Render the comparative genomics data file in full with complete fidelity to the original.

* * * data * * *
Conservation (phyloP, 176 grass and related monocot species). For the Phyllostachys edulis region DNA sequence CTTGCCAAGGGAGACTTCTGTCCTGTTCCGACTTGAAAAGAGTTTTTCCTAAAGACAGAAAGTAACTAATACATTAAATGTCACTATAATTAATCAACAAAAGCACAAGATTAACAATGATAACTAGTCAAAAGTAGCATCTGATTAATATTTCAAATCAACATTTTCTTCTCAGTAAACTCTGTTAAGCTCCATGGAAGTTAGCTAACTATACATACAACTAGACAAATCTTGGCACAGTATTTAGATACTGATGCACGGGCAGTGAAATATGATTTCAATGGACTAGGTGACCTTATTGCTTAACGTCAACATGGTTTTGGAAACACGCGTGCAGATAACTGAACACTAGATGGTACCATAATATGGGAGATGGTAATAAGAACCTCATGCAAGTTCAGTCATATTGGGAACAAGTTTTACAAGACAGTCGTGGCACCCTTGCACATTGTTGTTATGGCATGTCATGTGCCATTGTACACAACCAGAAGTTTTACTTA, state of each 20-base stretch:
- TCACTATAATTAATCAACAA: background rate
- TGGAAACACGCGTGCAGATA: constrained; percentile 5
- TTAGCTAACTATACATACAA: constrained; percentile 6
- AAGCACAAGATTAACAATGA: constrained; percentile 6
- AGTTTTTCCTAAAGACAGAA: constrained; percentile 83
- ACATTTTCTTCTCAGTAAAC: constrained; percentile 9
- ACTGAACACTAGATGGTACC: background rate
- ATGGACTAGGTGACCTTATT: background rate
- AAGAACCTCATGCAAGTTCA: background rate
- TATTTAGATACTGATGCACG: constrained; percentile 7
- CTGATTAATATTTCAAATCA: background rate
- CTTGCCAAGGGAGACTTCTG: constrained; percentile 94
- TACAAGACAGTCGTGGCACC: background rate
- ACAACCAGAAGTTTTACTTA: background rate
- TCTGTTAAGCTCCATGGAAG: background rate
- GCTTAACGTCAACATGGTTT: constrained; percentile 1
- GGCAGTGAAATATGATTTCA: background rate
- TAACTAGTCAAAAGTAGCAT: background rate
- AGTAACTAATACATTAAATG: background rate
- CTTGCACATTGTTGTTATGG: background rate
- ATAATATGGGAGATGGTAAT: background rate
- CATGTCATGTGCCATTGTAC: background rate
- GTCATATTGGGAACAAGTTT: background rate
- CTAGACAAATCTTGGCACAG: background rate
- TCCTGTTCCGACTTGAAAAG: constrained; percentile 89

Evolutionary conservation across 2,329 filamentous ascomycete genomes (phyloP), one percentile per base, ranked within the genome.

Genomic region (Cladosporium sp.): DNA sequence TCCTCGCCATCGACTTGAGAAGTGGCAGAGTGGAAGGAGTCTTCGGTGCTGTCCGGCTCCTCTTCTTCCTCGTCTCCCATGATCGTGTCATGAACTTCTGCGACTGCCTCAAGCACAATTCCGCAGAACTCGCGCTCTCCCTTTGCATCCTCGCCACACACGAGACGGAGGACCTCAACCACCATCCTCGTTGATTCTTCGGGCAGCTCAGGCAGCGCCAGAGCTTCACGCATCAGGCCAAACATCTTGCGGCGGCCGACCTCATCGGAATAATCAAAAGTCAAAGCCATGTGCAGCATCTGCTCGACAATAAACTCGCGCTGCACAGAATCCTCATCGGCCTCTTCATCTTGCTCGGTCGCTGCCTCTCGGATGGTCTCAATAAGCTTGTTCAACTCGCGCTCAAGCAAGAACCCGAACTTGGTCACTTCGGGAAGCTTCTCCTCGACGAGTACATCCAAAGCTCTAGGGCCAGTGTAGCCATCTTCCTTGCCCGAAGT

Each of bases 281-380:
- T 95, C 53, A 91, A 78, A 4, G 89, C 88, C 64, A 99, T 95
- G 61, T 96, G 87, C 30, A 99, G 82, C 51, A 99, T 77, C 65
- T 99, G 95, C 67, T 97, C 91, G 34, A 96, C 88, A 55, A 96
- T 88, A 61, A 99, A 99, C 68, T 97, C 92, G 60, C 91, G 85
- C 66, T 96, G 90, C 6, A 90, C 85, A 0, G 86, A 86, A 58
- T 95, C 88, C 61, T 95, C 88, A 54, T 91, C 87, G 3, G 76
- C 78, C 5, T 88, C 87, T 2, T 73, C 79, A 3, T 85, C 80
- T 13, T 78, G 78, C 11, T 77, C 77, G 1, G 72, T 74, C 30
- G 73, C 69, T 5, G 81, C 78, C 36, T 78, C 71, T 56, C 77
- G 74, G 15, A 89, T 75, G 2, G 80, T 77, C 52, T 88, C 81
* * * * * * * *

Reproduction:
Conservation (phyloP, 176 grass and related monocot species). For the Phyllostachys edulis region DNA sequence CTTGCCAAGGGAGACTTCTGTCCTGTTCCGACTTGAAAAGAGTTTTTCCTAAAGACAGAAAGTAACTAATACATTAAATGTCACTATAATTAATCAACAAAAGCACAAGATTAACAATGATAACTAGTCAAAAGTAGCATCTGATTAATATTTCAAATCAACATTTTCTTCTCAGTAAACTCTGTTAAGCTCCATGGAAGTTAGCTAACTATACATACAACTAGACAAATCTTGGCACAGTATTTAGATACTGATGCACGGGCAGTGAAATATGATTTCAATGGACTAGGTGACCTTATTGCTTAACGTCAACATGGTTTTGGAAACACGCGTGCAGATAACTGAACACTAGATGGTACCATAATATGGGAGATGGTAATAAGAACCTCATGCAAGTTCAGTCATATTGGGAACAAGTTTTACAAGACAGTCGTGGCACCCTTGCACATTGTTGTTATGGCATGTCATGTGCCATTGTACACAACCAGAAGTTTTACTTA, state of each 20-base stretch:
- TCACTATAATTAATCAACAA: background rate
- TGGAAACACGCGTGCAGATA: constrained; percentile 5
- TTAGCTAACTATACATACAA: constrained; percentile 6
- AAGCACAAGATTAACAATGA: constrained; percentile 6
- AGTTTTTCCTAAAGACAGAA: constrained; percentile 83
- ACATTTTCTTCTCAGTAAAC: constrained; percentile 9
- ACTGAACACTAGATGGTACC: background rate
- ATGGACTAGGTGACCTTATT: background rate
- AAGAACCTCATGCAAGTTCA: background rate
- TATTTAGATACTGATGCACG: constrained; percentile 7
- CTGATTAATATTTCAAATCA: background rate
- CTTGCCAAGGGAGACTTCTG: constrained; percentile 94
- TACAAGACAGTCGTGGCACC: background rate
- ACAACCAGAAGTTTTACTTA: background rate
- TCTGTTAAGCTCCATGGAAG: background rate
- GCTTAACGTCAACATGGTTT: constrained; percentile 1
- GGCAGTGAAATATGATTTCA: background rate
- TAACTAGTCAAAAGTAGCAT: background rate
- AGTAACTAATACATTAAATG: background rate
- CTTGCACATTGTTGTTATGG: background rate
- ATAATATGGGAGATGGTAAT: background rate
- CATGTCATGTGCCATTGTAC: background rate
- GTCATATTGGGAACAAGTTT: background rate
- CTAGACAAATCTTGGCACAG: background rate
- TCCTGTTCCGACTTGAAAAG: constrained; percentile 89

Evolutionary conservation across 2,329 filamentous ascomycete genomes (phyloP), one percentile per base, ranked within the genome.

Genomic region (Cladosporium sp.): DNA sequence TCCTCGCCATCGACTTGAGAAGTGGCAGAGTGGAAGGAGTCTTCGGTGCTGTCCGGCTCCTCTTCTTCCTCGTCTCCCATGATCGTGTCATGAACTTCTGCGACTGCCTCAAGCACAATTCCGCAGAACTCGCGCTCTCCCTTTGCATCCTCGCCACACACGAGACGGAGGACCTCAACCACCATCCTCGTTGATTCTTCGGGCAGCTCAGGCAGCGCCAGAGCTTCACGCATCAGGCCAAACATCTTGCGGCGGCCGACCTCATCGGAATAATCAAAAGTCAAAGCCATGTGCAGCATCTGCTCGACAATAAACTCGCGCTGCACAGAATCCTCATCGGCCTCTTCATCTTGCTCGGTCGCTGCCTCTCGGATGGTCTCAATAAGCTTGTTCAACTCGCGCTCAAGCAAGAACCCGAACTTGGTCACTTCGGGAAGCTTCTCCTCGACGAGTACATCCAAAGCTCTAGGGCCAGTGTAGCCATCTTCCTTGCCCGAAGT

Each of bases 281-380:
- T 95, C 53, A 91, A 78, A 4, G 89, C 88, C 64, A 99, T 95
- G 61, T 96, G 87, C 30, A 99, G 82, C 51, A 99, T 77, C 65
- T 99, G 95, C 67, T 97, C 91, G 34, A 96, C 88, A 55, A 96
- T 88, A 61, A 99, A 99, C 68, T 97, C 92, G 60, C 91, G 85
- C 66, T 96, G 90, C 6, A 90, C 85, A 0, G 86, A 86, A 58
- T 95, C 88, C 61, T 95, C 88, A 54, T 91, C 87, G 3, G 76
- C 78, C 5, T 88, C 87, T 2, T 73, C 79, A 3, T 85, C 80
- T 13, T 78, G 78, C 11, T 77, C 77, G 1, G 72, T 74, C 30
- G 73, C 69, T 5, G 81, C 78, C 36, T 78, C 71, T 56, C 77
- G 74, G 15, A 89, T 75, G 2, G 80, T 77, C 52, T 88, C 81